disked(8) partitioning program. You can view its man page by typing man and you can view this man page by typing man 7 installation.disked defaults to the first detected harddisk as the current harddisk. You can switch to another harddisk using the device device-name command. You can view all devices with the devices command.If the current device does not already have a partition table, you can create a mbr(7) or gpt(7) partition table using the mktable command. gpt(7) is the preferred choice for new partition tables as mbr(7) has unfortunate limitations. If you are dissatisfied with the current partition table, you can use the rmtable command which will destroy the partition table and effectively delete all data on the harddisk.The ls command lists all partitions and unused space on the current device. The mkpart command creates a partition. You will be asked interactive questions to determine its location. You will be asked if you wish to format a filesystem. ext2 is the native filesystem. If applicable, you will be asked if you wish to create a mountpoint for it in fstab(5). The rmpart partition-number command removes a partition table entry and effectively deletes all data on the partition.If you accepted the included bootloader, it will be installed on the boot harddisk, which is the harddisk containing the /boot partition if any, and otherwise the harddisk containing the root filesystem. If the boot harddisk uses the gpt(7) partitioning scheme, then you must create a biosboot partition on the boot harddisk which is where the bootloader will be installed. It should be at the start of the boot harddisk and a size of 1 MiB will be more than sufficient.You need to make a partition containing the root filesystem mounted at /. A size of 1 GiB will be comfortable for the base system and ports and basic usage. There is no inherent need for a /boot or a /home partition, so you are encouraged to make the root filesystem as large as you wish. Operating systems upgrades will preserve the root filesystem and the installer handles installing on top of an existing installation and preserves user files and local configuration.Type exit when you are done to continue the installation. If the installer detects a problem with your partitioning, it will offer to run disked(8) again.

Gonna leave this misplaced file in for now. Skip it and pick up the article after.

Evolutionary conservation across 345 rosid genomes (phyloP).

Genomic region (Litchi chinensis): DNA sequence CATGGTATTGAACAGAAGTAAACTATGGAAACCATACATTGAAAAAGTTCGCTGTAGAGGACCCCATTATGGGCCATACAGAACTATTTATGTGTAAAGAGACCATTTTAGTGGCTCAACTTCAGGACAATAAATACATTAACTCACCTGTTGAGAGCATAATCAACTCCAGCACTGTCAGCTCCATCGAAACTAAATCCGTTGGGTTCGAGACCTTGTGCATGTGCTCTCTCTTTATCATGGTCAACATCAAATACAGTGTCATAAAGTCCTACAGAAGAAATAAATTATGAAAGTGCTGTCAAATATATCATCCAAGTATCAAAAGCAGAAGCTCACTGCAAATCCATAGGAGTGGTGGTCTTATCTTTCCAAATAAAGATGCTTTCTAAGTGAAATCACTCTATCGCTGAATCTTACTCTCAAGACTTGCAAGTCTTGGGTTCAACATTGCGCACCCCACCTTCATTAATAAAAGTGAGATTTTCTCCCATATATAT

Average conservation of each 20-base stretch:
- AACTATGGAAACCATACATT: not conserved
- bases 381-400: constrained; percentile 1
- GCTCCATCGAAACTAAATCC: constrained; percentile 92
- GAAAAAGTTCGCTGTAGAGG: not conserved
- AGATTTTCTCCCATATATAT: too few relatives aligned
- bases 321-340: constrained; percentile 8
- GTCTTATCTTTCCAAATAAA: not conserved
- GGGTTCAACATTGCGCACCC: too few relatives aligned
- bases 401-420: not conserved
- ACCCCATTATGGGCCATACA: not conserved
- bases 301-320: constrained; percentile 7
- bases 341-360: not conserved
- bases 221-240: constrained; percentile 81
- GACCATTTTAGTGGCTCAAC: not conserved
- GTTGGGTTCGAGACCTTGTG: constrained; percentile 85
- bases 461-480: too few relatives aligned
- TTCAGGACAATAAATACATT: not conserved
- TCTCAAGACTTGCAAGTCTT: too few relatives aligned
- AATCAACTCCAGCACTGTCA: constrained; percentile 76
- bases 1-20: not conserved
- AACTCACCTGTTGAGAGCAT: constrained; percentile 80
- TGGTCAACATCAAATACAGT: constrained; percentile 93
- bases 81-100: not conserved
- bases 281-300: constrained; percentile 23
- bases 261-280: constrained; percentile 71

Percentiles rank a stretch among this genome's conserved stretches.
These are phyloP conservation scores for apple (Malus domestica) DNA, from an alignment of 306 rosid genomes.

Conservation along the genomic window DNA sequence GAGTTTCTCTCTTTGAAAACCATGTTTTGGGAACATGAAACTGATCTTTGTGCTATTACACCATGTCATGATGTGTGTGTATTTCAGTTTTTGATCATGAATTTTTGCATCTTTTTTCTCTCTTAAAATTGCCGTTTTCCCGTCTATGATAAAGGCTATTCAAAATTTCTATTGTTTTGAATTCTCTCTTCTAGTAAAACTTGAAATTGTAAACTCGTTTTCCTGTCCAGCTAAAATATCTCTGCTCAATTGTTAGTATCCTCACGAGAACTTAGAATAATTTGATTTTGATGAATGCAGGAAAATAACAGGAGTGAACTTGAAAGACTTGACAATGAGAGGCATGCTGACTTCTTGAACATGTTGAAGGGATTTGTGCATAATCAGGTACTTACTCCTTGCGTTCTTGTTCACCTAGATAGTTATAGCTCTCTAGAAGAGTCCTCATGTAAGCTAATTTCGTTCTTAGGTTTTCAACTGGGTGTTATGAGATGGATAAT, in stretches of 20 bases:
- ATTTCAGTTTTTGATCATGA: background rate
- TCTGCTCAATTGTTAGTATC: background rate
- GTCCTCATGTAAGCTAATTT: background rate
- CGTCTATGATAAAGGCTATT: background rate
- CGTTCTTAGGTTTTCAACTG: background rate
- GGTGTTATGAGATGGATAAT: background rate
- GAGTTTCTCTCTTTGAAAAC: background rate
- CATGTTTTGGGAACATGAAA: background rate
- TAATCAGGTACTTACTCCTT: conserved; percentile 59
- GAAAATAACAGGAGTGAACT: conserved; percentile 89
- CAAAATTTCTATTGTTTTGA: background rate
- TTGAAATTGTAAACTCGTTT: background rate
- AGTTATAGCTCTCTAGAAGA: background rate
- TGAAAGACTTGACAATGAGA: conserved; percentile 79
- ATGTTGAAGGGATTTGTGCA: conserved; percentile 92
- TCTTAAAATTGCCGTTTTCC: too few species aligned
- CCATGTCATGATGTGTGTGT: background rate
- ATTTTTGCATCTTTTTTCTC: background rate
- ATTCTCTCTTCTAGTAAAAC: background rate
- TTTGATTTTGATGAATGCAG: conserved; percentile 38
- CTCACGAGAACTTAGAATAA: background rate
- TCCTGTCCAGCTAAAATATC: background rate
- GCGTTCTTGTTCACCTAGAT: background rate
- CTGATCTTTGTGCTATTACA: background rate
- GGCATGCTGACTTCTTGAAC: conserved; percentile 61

hostname(5). This question is skipped if the file already exits.
passwd(5) and group(5). This question is skipped if the root account already exists. If the live environment's root user has ssh keys and configuration, you will be asked whether you'd like to copy the files to the new installation.
no when you are done. Otherwise enter the name of the new account. If you wish to create an account by the name ofYou will then be asked for the full name and the password for the new user. A user directory will be made in /home. The new user is added to passwd(5) and group(5).Please note that Sortix is not currently secure as a multi-user system and filesystem permissions are not enforced.
no then simply add a space in front as leading spaces are trimmed.
session(5) is configured to run display(1) upon login. Otherwise the user's preferred shell will be run upon login.
ntpd(8), which will automatically synchronize the current time with the internet. Although it's recommended to use network time to avoid clock drift, it does come with potential privacy implications.Privacy notice: If enabled, the default configuration will obtain time from various internet servers and the installer will inform you which ones they are. You are encouraged to answer man to read the ntpd.conf(5) manual and then answer edit to edit the configuration with your preferences.
sshd(8) server for remotely logging into this machine over a secure cryptographic channel. Answer no if in doubt as anyone who obtains your credentials will be able to connect to your computer and log in as you. Password authentication is disabled by default as public key cryptography should be used for security, but if you have a very strong password, you could enable it when asked. It's recommended to securely bootstrap ssh authentication using the release-iso-modification(7) procedure to amend the installation medium with your public key, pregenerated server private keys, and a random seed. You are using a bad workflow if you encounter a ssh server fingerprint check. If the installer environment contains a sshd_config or private sshd keys, then you will be asked if you want to copy the files into the new installation.
chkblayout(1), chvideomode(1), display(1), man(1), fstab(5), group(5), grubpw(5), kblayout(5), passwd(5), videomode(5), development(7), gpt(7), initrd(7), kernel(7), mbr(7), release-iso-modification(7), upgrade(7), user-guide(7), disked(8), fsck(8), init(8), sysinstall(8), sysupgrade(8), update-grub(8), update-initrd(8)